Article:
The Best Simple Muscadine Jelly Recipe

simple muscadine jelly recipe

The Best Simple Muscadine Jelly Recipe

I moved to Georgia this past weekend and am currently staying at my family’s farm house in a small town outside of Athens. My dad has an overabundance of muscadines growing in the backyard and asked me if I could find something to do with them. If you haven’t heard of muscadines before, they are a grapevine native to the southeastern United States. They’re super delicious and grow in abundance in the South. They have a tough outer skin and have a sweet, juicy pulp on the inside. To eat muscadines, you squeeze them to extract the pulp, eat the pulp, and spit out the seeds! I was so excited yesterday to begin my first experiment with cooking with muscadines, and it actually turned out pretty tasty. Here’s my simple muscadine jelly recipe:

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8 half pint mason jars

Potato masher


5 cups muscadine juice (I pressed a few batches of muscadines until I reached 5 cups, and I’d estimate it’s about 4 gallons of muscadines)

6 cups sugar

1/3 cup pectin

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Jelly Jar Sterilization

I was a bit intimidated by sterilizing jars; something about boiling hot water, hot sugary liquid, and glass make me nervous. So I googled an alternative sterilization method and found you can sterilize your jars by heating them in the oven. The proper way is obviously to boil them, and if you’re brave enough, go for it! If you’re a wimp like me, heat the jars in the oven at 225 Fahrenheit for at least 15 minutes and leave them in there until you are filling them with your jelly. They will be pretty hot so use a dish towel to handle them when filling.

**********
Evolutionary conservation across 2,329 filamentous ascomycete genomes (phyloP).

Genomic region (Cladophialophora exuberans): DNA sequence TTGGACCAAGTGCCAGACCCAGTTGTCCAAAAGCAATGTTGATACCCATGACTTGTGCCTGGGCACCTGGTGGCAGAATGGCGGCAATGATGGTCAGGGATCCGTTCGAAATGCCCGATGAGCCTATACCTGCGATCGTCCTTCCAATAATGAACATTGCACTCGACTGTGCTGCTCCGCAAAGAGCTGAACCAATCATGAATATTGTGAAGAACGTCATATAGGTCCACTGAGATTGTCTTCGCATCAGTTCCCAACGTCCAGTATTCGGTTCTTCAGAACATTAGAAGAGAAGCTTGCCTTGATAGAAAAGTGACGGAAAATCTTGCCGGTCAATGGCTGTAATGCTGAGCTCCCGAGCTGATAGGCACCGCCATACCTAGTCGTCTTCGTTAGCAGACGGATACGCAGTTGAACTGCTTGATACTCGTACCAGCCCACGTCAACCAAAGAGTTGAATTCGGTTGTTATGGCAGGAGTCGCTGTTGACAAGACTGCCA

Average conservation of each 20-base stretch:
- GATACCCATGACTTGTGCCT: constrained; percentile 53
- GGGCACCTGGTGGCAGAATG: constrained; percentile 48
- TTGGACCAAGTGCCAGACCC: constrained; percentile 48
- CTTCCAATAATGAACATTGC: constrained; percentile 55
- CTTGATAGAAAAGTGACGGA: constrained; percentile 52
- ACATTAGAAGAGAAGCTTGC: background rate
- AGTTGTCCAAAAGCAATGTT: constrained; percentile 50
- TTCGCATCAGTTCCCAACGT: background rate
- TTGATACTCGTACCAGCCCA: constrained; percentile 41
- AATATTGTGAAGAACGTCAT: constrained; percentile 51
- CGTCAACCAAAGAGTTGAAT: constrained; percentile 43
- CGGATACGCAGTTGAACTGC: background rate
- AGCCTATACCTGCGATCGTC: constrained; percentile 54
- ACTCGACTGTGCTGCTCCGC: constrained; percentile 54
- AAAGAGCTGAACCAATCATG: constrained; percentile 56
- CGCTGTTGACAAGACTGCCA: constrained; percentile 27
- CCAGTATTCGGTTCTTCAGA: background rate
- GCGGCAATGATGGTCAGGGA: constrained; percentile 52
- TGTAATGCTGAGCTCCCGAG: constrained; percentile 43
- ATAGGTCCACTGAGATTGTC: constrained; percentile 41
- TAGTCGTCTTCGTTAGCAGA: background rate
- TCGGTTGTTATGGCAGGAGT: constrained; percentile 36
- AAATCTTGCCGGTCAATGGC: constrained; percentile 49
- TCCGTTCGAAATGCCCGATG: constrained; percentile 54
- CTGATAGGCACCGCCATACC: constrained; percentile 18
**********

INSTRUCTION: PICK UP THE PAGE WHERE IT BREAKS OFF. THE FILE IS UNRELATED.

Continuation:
Next Step: 

simple muscadine jelly recipe

Now it’s time to juice the muscadines. I didn’t have a large pot so I heated a few smaller pots filled with muscadines on the stove top and basically just squished them with the potato masher to get the juice out. I squished them for a good ten minutes until the liquid turned a beautiful plum color.


After you’ve squished the muscadines, pour them into a strainer to strain out the skins, seeds, and bits. What you’ll be left with is a gorgeous, tangy, purple liquid of the Gods 😉  I tossed the leftover mush into my compost tumbler.

simple muscadine jelly recipe

Next Step: 

Now, put the juice back on the stove top to reheat. Add the pectin and bring it to a boil for a couple of minutes. You want to dissolve all of the pectin in the juice and then add the sugar. Be sure to continuously stir the liquid so it doesn’t burn. I let it boil for a couple of minutes. If it doesn’t seem to be “jelling” you can add a bit more pectin. My jelly turned out not as jelly-ish as I would have liked so I think next time I might add a little more pectin. It’s all a matter of preference though really.

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Last Step: 

Lastly, it’s time to fill the jars. They should still be in the oven staying warm so be careful with the hot glass when you take them out. Fill each jar with the jelly, but leave a small amount of space at the top of each jar. Wipe off any excess dripping liquid on the rim of the jars and put the lids on. All that’s left is letting the jars of jelly cool and then enjoy! You should refrigerate the jelly and use it within three months.

simple muscadine jelly recipe

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I hope you’ve enjoyed my simple muscadine jelly recipe! Have you ever experimented with homemade jam/jelly making?! Tell me your stories 🙂

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simple muscadine jelly recipe

5 thoughts on “The Best Simple Muscadine Jelly Recipe

  1. Do u add any water to this recipe?

  2. For 5 cups of juice, use 1 cup of water.

  3. I just finished making Muscadine Jelly from your recipe. It was really helpful, I wouldn’t have known the amount of sugar to add or when/how to add the pectin. Super great result! Thank you!

  4. I just finished making Muscadine Jelly from your recipe. It was really helpful, I wouldn’t have known the amount of sugar to add or when/how to add the pectin. Super great result! Thank you!

  5. why did you not use the water bath process, to keep them preserved longer?
    mine will be stored on the shelf.

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